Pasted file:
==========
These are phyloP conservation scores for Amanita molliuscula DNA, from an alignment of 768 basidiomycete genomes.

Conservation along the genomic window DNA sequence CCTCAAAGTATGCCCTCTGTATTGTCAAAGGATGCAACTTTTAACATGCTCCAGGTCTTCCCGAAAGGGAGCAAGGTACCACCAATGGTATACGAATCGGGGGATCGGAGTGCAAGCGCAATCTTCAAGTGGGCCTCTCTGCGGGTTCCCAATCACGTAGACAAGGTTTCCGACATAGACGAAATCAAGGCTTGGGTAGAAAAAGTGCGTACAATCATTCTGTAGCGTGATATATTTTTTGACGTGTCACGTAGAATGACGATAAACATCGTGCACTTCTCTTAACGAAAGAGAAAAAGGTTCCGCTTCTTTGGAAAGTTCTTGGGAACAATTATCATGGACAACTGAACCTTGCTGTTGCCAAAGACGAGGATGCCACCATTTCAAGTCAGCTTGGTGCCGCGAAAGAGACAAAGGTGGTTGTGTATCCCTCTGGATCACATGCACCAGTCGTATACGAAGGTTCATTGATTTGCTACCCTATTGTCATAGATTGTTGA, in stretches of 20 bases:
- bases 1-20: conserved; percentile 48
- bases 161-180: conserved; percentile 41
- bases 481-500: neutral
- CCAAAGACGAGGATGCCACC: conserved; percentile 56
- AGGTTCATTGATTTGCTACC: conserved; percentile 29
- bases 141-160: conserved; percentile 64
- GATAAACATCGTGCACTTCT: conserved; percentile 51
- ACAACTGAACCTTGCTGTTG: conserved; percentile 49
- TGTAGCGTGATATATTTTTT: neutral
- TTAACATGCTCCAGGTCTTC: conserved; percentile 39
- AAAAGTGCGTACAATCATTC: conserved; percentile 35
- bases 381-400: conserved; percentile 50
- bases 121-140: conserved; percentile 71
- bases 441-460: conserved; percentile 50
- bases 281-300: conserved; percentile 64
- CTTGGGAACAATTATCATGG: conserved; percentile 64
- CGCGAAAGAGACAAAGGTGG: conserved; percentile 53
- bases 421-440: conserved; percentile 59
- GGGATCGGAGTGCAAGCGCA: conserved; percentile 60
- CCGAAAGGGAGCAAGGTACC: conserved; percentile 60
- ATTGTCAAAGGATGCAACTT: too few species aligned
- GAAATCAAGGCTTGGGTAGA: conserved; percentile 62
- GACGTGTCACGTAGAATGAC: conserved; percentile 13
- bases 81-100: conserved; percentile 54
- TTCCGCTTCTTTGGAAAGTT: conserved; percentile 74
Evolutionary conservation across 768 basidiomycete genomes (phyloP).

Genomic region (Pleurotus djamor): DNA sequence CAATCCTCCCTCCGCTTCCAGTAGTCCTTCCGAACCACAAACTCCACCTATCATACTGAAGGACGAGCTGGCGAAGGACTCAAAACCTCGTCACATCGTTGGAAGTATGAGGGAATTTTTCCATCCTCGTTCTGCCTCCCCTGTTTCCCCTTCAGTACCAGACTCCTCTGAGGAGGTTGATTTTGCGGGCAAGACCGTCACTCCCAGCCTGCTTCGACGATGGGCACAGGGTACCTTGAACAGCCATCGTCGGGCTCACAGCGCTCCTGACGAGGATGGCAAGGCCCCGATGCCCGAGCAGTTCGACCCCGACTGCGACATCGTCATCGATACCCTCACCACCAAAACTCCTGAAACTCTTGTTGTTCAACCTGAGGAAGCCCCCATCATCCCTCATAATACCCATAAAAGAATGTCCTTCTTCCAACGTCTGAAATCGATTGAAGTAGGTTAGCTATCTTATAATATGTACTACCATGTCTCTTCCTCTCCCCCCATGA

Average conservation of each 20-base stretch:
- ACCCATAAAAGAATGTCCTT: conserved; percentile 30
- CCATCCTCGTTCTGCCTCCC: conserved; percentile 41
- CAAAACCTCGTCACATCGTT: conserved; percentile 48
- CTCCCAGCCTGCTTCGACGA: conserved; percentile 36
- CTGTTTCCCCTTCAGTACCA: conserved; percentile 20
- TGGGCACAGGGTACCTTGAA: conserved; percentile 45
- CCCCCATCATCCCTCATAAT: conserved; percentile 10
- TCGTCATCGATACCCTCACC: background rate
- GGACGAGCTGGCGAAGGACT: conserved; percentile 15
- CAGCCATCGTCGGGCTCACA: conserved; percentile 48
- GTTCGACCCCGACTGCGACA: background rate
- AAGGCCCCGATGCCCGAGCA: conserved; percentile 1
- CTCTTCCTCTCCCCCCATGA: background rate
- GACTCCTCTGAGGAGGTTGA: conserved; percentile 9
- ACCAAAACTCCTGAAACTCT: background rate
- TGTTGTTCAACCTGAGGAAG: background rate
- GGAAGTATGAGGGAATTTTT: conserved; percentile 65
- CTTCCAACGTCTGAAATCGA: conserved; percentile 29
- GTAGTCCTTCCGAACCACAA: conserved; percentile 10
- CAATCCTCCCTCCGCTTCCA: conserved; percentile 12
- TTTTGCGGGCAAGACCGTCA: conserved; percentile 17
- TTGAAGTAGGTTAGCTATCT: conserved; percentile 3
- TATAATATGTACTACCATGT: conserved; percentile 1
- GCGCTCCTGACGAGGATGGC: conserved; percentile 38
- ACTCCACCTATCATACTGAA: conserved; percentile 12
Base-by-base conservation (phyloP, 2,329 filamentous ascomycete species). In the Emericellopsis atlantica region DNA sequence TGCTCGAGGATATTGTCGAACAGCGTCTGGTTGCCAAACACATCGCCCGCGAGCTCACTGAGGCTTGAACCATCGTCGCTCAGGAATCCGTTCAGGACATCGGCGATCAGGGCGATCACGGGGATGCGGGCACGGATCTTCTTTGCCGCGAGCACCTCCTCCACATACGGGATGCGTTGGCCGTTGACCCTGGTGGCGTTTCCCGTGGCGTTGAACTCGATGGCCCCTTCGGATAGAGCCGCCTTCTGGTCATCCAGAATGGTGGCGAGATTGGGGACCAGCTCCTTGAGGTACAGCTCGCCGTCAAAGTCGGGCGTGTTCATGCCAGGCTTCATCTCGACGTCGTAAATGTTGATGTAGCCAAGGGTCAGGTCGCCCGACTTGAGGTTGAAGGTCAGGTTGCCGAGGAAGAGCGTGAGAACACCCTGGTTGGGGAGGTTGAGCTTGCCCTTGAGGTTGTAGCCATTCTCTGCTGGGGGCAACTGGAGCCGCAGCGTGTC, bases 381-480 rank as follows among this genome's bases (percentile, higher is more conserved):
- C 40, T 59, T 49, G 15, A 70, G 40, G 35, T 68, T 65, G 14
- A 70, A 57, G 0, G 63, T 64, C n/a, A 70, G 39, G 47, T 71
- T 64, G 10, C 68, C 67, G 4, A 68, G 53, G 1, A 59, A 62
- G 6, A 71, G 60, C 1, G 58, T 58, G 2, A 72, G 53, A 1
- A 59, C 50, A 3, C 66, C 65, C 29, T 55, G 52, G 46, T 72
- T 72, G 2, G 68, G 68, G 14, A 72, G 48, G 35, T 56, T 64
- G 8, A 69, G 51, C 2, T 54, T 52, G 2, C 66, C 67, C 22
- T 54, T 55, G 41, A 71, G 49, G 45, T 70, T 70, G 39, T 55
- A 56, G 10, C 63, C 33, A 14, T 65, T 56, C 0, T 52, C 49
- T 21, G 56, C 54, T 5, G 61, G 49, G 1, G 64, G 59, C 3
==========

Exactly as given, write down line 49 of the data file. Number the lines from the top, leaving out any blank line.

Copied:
- GTAGTCCTTCCGAACCACAA: conserved; percentile 10